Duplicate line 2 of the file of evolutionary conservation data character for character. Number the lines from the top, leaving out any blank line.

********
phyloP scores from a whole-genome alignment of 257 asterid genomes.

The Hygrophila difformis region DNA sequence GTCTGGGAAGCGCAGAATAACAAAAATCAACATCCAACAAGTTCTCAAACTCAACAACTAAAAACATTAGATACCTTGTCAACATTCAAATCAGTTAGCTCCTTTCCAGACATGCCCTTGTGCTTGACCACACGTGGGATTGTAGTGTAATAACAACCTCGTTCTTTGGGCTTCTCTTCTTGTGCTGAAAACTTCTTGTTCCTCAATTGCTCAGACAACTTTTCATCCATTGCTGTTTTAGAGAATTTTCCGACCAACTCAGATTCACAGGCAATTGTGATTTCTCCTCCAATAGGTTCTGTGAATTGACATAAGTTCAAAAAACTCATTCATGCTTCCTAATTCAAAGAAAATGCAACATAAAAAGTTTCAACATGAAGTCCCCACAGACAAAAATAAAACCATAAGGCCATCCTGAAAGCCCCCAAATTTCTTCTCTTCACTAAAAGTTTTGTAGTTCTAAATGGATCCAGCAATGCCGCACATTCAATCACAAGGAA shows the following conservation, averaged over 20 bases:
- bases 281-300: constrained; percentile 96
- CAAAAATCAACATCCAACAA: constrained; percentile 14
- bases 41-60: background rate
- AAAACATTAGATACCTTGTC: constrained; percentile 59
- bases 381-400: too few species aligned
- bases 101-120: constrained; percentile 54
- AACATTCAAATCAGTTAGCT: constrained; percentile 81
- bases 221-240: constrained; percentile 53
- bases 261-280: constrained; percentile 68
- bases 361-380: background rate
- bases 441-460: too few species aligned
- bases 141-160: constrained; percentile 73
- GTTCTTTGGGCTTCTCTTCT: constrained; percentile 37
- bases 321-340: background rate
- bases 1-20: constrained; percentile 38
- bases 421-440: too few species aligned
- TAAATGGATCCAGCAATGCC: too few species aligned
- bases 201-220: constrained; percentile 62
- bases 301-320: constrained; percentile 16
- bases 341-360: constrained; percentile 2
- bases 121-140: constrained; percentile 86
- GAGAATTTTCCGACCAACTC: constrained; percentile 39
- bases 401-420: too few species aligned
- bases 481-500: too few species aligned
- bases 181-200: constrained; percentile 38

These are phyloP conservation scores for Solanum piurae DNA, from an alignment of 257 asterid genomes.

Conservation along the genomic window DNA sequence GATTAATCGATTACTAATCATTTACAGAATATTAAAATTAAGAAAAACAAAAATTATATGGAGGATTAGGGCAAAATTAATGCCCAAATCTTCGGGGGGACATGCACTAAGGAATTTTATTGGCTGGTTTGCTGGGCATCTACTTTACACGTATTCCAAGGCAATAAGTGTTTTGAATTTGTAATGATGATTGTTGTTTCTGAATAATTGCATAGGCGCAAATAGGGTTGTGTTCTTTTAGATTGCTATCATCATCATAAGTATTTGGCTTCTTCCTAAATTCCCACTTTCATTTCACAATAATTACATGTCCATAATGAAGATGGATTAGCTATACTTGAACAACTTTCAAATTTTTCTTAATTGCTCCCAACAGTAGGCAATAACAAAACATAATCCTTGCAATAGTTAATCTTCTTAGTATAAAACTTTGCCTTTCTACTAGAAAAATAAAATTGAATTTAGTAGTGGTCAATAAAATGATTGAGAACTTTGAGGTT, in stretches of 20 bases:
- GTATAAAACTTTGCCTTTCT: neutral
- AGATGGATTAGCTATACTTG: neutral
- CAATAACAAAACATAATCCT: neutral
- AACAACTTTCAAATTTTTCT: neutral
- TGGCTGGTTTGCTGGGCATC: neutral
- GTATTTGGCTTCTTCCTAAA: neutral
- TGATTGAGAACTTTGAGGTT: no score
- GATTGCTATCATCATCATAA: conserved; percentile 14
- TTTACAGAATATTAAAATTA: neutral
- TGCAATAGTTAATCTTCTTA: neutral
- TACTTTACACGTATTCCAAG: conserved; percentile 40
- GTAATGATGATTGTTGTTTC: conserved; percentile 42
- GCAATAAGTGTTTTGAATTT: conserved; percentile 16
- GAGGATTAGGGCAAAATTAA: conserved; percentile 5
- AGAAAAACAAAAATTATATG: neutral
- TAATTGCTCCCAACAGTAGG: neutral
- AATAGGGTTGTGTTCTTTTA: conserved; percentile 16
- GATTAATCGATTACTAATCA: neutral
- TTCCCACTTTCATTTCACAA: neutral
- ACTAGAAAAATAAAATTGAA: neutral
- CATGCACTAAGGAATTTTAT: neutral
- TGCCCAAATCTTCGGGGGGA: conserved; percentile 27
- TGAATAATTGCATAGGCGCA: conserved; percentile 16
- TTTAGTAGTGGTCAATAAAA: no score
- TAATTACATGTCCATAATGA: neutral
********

The Hygrophila difformis region DNA sequence GTCTGGGAAGCGCAGAATAACAAAAATCAACATCCAACAAGTTCTCAAACTCAACAACTAAAAACATTAGATACCTTGTCAACATTCAAATCAGTTAGCTCCTTTCCAGACATGCCCTTGTGCTTGACCACACGTGGGATTGTAGTGTAATAACAACCTCGTTCTTTGGGCTTCTCTTCTTGTGCTGAAAACTTCTTGTTCCTCAATTGCTCAGACAACTTTTCATCCATTGCTGTTTTAGAGAATTTTCCGACCAACTCAGATTCACAGGCAATTGTGATTTCTCCTCCAATAGGTTCTGTGAATTGACATAAGTTCAAAAAACTCATTCATGCTTCCTAATTCAAAGAAAATGCAACATAAAAAGTTTCAACATGAAGTCCCCACAGACAAAAATAAAACCATAAGGCCATCCTGAAAGCCCCCAAATTTCTTCTCTTCACTAAAAGTTTTGTAGTTCTAAATGGATCCAGCAATGCCGCACATTCAATCACAAGGAA shows the following conservation, averaged over 20 bases: